Against the backdrop of potential negative effects and the overall inconsistency of the relevant studies, it was agreed when the MMV was negotiated that the introduction of the minimum volumes in Germany would be accompanied by research. The aim of this accompanying research, outlined here, was to investigate the implementation of the minimum volumes and their effects on the structure of patient care, on the hospitals, and on outcomes, and from the findings to derive recommendations on the future evolution of minimum volumes.

Methods
Depending on the individual evaluation goal, the authors employed primary and secondary data as well as literature data and consensus procedures from the accompanying research carried out between December 2005 and November 2007 (table 1 gif ppt). Four different data sources were drawn upon for analysis of the implementation of the minimum volumes: first, the legally required quality reports from the hospitals for the year 2004; second, a survey of representative samples of hospitals to establish how many hospitals had carried out relevant procedures in the period 2003 to 2006 and planned them for 2007; third, the case numbers for the relevant procedures in all hospitals in the period 2004 to 2006 with more than one case per minimum volume from the Institute for the Hospital Remuneration System (Institut für das Entgeltsystem im Krankenhaus, InEK); and fourth, data from the Federal Agency for Quality Assurance (Bundesgeschäftsstelle Qualitatssicherung, BQS) on case numbers in hospitals performing total knee joint replacement (TKR). For the implementation analysis, the data from these four sources were worked up descriptively and collated.

For evaluation of the effects of the minimum volumes on the structure of patient care, a geographic information system was used to calculate from the InEK data the average distance and time traveled by the patients to reach the hospital. The effects of the minimum volumes in the hospitals were documented with the help of the primary hospital surveys for the years 2006 and 2007 (14, 15). In addition, the state hospital planning authorities were surveyed to ascertain to what extent hospitals had recourse to the exceptional circumstance "threat to comprehensive coverage" and whether their applications were granted or denied. Moreover, the state chambers of physicians were asked about the effects of the minimum volumes on advanced training.

Lack of data meant that the effects of the minimum volumes on outcome could be analyzed only for TKR, from the BQS data. With the aid of multivariate procedures, the associations of the outcome parameters "wound infections," "wound hematoma/secondary hemorrhage," and "limited mobility" with five case number categories were calculated. The variables "age," "sex," "ASA (American Society of Anesthesiologists) class," and "radiographic score" were used for risk adjustment, and generalized estimation equations analyses were employed to take account of any correlations within hospitals ("clustering").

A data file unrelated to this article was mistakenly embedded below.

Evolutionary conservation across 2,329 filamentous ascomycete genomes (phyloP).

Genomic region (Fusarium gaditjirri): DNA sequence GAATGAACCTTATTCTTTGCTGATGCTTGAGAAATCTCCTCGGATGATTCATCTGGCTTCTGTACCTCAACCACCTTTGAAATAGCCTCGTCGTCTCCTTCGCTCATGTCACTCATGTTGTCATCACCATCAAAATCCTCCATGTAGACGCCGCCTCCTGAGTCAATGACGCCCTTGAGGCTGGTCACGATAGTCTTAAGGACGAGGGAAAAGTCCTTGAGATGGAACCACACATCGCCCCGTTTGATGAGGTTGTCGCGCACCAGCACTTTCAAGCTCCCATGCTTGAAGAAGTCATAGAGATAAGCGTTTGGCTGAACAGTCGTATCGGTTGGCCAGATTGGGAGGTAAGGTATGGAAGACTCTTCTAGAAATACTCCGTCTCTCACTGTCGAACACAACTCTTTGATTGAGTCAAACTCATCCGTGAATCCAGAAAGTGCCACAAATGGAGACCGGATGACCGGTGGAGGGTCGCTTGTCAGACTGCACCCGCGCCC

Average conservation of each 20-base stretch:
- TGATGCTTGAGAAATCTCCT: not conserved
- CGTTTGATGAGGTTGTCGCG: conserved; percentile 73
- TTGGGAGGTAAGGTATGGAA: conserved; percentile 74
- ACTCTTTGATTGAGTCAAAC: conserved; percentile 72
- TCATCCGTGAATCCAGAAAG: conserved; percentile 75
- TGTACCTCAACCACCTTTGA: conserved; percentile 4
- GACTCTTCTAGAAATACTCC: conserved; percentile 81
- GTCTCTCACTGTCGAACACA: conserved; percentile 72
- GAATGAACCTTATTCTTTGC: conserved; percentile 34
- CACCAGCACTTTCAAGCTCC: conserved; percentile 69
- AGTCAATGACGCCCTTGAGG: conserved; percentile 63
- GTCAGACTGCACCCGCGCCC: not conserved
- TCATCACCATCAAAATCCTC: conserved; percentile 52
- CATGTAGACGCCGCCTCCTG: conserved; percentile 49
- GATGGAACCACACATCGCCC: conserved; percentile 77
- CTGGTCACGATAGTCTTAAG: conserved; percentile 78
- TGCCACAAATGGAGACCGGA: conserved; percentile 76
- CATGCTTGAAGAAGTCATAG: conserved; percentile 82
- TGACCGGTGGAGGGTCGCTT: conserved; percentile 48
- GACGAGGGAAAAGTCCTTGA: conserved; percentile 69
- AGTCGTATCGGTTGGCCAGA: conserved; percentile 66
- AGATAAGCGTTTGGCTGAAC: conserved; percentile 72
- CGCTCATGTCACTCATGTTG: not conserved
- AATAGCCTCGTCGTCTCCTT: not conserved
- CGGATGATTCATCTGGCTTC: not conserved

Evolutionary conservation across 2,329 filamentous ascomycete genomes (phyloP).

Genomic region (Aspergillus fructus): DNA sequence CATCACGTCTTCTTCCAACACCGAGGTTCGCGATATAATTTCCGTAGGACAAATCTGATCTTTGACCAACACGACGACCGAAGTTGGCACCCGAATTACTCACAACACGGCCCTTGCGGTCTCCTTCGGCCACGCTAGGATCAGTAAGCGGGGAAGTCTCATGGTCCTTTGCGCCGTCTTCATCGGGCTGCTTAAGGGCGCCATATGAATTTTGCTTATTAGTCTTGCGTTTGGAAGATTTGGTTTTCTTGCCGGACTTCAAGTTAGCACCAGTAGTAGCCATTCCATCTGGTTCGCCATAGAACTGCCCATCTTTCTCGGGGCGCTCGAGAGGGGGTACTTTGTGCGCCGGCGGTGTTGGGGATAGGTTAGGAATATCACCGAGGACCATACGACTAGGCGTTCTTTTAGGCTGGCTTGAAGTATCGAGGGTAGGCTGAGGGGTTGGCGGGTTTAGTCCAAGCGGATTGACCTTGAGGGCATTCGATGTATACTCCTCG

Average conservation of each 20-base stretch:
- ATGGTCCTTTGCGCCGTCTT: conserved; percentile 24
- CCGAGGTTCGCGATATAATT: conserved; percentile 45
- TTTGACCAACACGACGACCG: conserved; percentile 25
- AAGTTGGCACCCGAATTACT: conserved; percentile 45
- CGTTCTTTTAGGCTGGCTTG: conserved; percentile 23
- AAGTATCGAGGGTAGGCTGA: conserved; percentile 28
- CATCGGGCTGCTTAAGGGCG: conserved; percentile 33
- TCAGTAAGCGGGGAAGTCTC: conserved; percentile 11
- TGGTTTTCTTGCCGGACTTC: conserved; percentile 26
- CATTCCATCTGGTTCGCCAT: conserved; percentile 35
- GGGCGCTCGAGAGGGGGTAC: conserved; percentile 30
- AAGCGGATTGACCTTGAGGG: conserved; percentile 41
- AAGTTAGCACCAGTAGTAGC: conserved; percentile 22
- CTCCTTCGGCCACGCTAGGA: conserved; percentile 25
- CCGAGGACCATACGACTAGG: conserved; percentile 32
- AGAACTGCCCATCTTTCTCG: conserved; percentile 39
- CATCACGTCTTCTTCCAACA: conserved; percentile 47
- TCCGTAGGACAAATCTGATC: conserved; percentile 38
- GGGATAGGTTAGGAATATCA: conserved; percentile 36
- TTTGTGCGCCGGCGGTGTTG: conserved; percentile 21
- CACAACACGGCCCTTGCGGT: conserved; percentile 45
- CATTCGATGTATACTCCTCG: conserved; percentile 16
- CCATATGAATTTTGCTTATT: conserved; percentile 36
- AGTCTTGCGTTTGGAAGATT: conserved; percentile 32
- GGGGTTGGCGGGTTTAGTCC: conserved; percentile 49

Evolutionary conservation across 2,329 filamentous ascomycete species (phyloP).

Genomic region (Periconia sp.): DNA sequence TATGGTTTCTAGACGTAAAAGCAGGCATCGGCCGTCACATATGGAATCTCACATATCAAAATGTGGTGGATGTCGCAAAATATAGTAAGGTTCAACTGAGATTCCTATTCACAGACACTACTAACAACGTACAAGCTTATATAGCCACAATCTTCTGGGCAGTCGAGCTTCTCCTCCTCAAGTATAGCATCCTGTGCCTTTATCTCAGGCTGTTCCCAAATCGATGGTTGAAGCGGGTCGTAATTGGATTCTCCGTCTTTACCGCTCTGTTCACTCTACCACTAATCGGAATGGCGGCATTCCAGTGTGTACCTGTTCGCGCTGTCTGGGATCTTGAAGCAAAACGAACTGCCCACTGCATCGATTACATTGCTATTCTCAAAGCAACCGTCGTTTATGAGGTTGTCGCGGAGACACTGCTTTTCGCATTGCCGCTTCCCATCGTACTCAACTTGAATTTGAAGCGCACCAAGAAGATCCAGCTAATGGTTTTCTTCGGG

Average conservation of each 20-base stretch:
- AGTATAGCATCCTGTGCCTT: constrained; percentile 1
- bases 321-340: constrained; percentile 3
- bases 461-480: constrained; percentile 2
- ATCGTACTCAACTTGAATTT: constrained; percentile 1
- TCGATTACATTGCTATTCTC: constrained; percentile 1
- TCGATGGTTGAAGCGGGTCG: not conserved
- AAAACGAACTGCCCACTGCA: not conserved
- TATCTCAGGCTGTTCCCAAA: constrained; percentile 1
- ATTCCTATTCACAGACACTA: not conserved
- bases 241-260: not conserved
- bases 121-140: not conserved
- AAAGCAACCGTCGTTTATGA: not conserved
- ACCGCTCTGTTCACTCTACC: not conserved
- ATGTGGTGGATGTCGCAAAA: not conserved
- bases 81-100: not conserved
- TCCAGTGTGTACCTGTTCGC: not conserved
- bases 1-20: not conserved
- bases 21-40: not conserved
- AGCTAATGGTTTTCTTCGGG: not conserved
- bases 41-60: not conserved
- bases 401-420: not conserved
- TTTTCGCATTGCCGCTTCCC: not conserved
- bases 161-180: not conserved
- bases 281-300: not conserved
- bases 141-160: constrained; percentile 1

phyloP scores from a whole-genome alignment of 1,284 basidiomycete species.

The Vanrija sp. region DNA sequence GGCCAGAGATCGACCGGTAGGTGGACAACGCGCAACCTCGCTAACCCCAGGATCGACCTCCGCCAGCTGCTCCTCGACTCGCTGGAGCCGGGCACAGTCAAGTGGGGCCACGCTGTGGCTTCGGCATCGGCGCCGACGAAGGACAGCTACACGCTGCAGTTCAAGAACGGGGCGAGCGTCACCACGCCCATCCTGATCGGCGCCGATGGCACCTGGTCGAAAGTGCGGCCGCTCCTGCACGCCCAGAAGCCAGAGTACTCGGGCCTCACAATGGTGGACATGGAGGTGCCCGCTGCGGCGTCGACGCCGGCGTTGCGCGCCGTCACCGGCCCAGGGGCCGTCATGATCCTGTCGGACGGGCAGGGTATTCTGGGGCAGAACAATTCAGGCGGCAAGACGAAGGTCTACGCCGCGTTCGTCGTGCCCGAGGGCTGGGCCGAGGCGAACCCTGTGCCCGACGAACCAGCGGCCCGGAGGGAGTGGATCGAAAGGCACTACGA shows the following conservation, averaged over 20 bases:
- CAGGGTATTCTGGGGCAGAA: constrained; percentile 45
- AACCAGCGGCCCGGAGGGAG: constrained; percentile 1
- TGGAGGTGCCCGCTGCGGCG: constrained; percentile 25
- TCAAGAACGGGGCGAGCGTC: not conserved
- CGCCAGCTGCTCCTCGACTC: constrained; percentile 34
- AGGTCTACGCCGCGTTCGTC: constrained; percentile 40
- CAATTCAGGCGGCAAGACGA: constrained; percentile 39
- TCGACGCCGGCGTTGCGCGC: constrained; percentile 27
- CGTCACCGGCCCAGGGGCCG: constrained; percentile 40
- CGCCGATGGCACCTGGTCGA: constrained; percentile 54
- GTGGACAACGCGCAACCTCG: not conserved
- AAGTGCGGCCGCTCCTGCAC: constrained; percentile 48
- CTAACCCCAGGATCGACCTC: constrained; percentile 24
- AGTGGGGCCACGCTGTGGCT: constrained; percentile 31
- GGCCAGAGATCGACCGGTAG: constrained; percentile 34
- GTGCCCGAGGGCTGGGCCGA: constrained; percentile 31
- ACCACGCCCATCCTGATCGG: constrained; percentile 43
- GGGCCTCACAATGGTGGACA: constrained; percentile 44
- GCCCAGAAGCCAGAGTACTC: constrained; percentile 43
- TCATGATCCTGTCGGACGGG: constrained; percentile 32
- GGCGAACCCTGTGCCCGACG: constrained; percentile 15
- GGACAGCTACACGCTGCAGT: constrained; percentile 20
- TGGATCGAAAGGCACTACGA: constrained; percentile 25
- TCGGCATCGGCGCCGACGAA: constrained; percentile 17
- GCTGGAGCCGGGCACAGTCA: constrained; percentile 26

Finally, to ensure the future evaluability of the outcomes of procedures subject to minimum volumes, quality indicators for these procedures were formulated on the basis of systematic literature searches and with the aid of an advisory council, and agreement on the indicators was reached.

Results
Implementation of the minimum volumes
Figure 1 (gif ppt), compiled using data from all four sources consulted, shows the number of hospitals in Germany that carried out procedures subject to minimal volume or—with no allowance for exceptional circumstances—would have been permitted to perform such procedures, or planned to do so, in 2004 and 2006. The definitions of the procedures laid down by the GBA for the year 2006 were used for both years.

According to the data in the quality reports, in 2004 about one quarter of acute hospitals in Germany and around 23 000 patients were affected by the minimum volumes (16). According to BQS data the minimum volume for TKR, introduced in 2006, affected about 1000 hospitals and around 120 000 patients.